I selected this kit as my second "stock" model as it seemed a rather simple build.  The color scheme is simplicity itself being but a single color.  The kit design also seemed to present few problem for assembly as it was well designed and a dry fitting revealed no problems.  So, with all this in mind I chose this as the next kit I would complete after my F-80.  I also chose to declare this my "Model In A Month" entry on the Starship Modeler website's "contest."  I declared my intent at February's start but actually started working on it some two weeks or so later.  A computer hard drive crash and a renewed bout of industrial disease conspired to distract me.

However, I did eventually get down to the business of getting down to business.

Here's what I found upon opening the kit box.

Parts is parts is parts


As I said above, this is a pretty well done kit - especially considering its vintage.  The surface detailing of this kit is of the raised variety but it is restrained and well done.  The kit instructions were simple and direct consisting of a single four panel sheet.  This was rather sparse, detail-wise, but sufficient for the day.  I'd have liked more specifics as to decal placement but between the box images and instruction sheet I was able to work things out pretty well.

First things first, this kit got a bathOnce dry I set to the testing the fit of the kit's major pieces.  Learning from my mistakes with the Airfix F-80 kit, I closely examined how the fuselage looked.  Luckily, there was no warping of the plastic here as there'd been with that kit.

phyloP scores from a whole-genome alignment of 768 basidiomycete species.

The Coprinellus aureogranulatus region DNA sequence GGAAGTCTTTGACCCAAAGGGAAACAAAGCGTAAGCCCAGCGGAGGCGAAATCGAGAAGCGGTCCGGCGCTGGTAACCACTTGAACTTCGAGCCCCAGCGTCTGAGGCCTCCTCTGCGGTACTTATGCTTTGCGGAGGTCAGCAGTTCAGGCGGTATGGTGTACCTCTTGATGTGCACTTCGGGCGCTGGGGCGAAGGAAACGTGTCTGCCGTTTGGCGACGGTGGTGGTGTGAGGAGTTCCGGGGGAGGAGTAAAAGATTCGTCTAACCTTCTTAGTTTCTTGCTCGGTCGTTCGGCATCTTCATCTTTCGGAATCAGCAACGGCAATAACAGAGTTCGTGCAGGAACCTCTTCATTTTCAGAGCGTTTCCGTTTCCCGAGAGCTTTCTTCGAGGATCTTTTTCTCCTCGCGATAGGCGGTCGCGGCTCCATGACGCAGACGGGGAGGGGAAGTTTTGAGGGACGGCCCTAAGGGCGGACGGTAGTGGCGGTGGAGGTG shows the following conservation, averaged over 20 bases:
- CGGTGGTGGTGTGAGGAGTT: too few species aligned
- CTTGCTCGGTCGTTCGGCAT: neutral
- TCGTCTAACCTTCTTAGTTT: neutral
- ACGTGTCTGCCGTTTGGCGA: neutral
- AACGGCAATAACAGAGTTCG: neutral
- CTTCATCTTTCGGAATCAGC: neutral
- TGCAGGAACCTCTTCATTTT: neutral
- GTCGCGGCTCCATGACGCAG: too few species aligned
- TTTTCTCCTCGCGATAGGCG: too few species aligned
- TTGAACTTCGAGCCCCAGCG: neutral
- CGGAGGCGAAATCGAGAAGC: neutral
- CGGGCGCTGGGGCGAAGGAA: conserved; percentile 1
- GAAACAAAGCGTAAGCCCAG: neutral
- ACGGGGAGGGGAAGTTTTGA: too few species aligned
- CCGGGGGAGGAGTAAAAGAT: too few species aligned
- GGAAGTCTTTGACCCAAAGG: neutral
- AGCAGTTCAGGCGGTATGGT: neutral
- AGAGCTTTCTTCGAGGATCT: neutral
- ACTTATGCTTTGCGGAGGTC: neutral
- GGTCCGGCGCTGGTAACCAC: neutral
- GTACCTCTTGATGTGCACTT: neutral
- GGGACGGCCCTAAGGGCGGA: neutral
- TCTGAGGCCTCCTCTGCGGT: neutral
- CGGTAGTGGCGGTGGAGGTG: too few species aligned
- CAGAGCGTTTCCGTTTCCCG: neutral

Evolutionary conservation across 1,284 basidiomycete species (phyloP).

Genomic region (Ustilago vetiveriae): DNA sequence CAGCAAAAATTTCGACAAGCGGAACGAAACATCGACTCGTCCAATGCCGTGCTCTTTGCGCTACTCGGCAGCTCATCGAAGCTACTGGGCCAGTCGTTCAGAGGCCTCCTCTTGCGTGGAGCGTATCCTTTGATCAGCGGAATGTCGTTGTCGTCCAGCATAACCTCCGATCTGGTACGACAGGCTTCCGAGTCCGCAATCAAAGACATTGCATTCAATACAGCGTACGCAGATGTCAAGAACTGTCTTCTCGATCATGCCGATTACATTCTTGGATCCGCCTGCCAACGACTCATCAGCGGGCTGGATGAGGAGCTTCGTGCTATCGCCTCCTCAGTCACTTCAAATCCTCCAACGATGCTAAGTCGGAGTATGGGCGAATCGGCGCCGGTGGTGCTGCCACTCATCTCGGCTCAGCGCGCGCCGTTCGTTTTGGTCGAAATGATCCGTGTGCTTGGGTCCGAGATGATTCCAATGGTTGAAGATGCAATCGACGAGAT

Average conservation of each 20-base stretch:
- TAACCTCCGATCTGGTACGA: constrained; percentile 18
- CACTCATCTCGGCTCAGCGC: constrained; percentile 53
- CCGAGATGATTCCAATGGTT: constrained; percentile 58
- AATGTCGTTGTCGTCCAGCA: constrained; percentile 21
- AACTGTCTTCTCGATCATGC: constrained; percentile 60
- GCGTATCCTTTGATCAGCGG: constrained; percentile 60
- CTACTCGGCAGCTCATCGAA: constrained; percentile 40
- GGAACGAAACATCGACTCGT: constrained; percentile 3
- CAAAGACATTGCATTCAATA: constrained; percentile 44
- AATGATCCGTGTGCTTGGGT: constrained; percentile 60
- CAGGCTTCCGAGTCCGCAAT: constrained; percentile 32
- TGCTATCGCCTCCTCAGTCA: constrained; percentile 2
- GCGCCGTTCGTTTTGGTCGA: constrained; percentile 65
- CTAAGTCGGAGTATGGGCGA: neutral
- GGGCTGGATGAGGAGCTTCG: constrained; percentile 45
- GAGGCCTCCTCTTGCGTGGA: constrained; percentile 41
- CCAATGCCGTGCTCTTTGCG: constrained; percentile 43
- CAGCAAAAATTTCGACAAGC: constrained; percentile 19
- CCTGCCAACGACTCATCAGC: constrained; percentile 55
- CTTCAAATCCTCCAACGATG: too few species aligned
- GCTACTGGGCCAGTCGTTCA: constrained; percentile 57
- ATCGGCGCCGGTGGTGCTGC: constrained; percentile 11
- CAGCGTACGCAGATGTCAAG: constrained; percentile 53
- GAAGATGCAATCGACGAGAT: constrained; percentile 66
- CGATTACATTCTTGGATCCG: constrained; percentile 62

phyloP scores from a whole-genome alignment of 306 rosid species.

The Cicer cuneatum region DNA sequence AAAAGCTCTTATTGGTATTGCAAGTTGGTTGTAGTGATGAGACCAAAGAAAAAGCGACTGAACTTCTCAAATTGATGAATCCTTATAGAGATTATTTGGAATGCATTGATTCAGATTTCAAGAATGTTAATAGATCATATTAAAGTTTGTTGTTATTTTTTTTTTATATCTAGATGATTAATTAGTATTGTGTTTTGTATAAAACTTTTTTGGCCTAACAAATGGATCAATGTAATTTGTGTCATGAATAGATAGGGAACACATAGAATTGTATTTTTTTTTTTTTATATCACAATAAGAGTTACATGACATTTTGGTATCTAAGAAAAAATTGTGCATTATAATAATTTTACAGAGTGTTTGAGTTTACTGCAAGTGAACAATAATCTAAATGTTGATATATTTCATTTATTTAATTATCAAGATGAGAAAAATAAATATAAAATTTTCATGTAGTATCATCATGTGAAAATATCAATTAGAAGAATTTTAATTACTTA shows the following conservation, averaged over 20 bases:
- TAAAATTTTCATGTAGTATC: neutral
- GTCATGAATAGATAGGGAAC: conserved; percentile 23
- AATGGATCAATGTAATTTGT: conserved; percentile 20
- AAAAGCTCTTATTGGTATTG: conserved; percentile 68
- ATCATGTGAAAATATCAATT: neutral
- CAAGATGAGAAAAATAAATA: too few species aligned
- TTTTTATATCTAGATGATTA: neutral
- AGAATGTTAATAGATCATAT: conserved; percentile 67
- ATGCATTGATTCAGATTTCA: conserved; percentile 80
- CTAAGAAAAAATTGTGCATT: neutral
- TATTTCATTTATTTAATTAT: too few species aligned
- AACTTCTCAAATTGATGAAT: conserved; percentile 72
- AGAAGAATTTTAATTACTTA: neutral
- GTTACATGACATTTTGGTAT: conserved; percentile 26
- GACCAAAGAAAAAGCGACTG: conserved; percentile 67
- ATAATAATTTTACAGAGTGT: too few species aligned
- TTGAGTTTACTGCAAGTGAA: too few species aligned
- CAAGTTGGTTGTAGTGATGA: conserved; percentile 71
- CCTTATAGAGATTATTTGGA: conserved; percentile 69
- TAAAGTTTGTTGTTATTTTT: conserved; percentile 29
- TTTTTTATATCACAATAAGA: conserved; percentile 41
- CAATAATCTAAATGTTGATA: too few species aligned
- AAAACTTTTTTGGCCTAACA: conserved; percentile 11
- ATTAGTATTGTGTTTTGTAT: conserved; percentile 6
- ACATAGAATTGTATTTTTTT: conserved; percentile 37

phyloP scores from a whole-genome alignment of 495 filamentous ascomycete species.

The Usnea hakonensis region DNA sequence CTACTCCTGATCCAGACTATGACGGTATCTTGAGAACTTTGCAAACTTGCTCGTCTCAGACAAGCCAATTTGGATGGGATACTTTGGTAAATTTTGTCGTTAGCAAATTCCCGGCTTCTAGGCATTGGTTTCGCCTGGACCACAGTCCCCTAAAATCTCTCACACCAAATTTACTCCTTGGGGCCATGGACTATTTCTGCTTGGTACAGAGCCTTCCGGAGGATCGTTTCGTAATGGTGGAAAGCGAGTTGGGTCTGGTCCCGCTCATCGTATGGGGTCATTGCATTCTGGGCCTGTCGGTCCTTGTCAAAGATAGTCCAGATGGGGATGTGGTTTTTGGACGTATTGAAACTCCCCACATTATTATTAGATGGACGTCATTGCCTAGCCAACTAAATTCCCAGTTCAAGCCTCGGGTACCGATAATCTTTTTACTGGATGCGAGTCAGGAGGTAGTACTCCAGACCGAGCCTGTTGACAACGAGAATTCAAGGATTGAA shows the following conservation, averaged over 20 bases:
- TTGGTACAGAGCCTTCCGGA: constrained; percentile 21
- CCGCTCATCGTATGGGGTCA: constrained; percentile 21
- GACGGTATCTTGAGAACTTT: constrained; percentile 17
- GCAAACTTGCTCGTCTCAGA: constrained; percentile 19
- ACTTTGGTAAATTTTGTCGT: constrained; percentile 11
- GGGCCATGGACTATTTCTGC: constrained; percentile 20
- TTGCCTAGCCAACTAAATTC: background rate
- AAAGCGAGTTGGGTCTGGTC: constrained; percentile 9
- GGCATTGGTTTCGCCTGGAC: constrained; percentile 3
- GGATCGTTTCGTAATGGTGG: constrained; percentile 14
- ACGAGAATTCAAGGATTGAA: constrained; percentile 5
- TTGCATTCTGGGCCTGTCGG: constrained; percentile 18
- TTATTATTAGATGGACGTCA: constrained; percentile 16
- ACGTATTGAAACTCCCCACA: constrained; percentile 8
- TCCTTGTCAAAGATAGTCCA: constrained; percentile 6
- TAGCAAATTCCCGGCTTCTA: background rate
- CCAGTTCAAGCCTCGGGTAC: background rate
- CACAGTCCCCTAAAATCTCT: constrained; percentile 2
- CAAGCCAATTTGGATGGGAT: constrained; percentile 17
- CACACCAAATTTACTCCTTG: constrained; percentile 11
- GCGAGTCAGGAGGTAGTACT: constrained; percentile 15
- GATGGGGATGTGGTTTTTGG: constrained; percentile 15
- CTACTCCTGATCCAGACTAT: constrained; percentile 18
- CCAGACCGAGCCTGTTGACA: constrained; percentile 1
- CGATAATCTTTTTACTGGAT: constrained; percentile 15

One thing that I decided early on to do differently with this kit was to "open it up" by animating it's control surfaces.  The kit was molded with the flaps, rudder, elevator and ailerons all in the neutral or closed position.  That simplifies the molding process and does produce a very clean looking model.  However, the real world aircraft was rarely in such a state.  So, in short order I had carved through the plastic enough to separate the flaps from the wings and the rudder from the fuselage halves.  I also wanted to open up the engine cowl flaps.  That took a bit more work but I did that as well as separating the elevator from the horizontal stabilizer.  I even carved the inside of the aileron's hinge points such that I could flex them out of their neutral position.  All this was probably the single most time consuming part of this kit's assembly.  There's nothing terribly special in doing this, just taking care to not carve any other part of the kit that shouldn't be carved.  I used a regular X-Acto knife for this but I worked it in reverse by pulling it through the part against its tip and not against its blade point.  This meant the blade would tend to carve the plastic away more than just cut through it.  I also used a panel scribing tool (both the Tamiya and versions) when I could.  All three tools were effective.

Once I got through that I decided I needed to do something about the kit's lack of any interior detailing.  This was most glaring in the kit's treatment of the wheel wells.  Simply put, there was nothing there but the attachment points for the landing gear struts.  Mind you, I was glad for such prominent and effective attachment points as that made the gear assembly and positioning much easier and effective then what I found with the Airfix F-80 kit.  Still though, the whole area looked naked as all get out.  I especially didn't like how open the whole thing was.  The wheel wells were devoid of detail and they also were not boxed in at all.  So, you could see into the rest of the wing and also see right through the fuselage via the wheel well openings.  That was hardly realistic.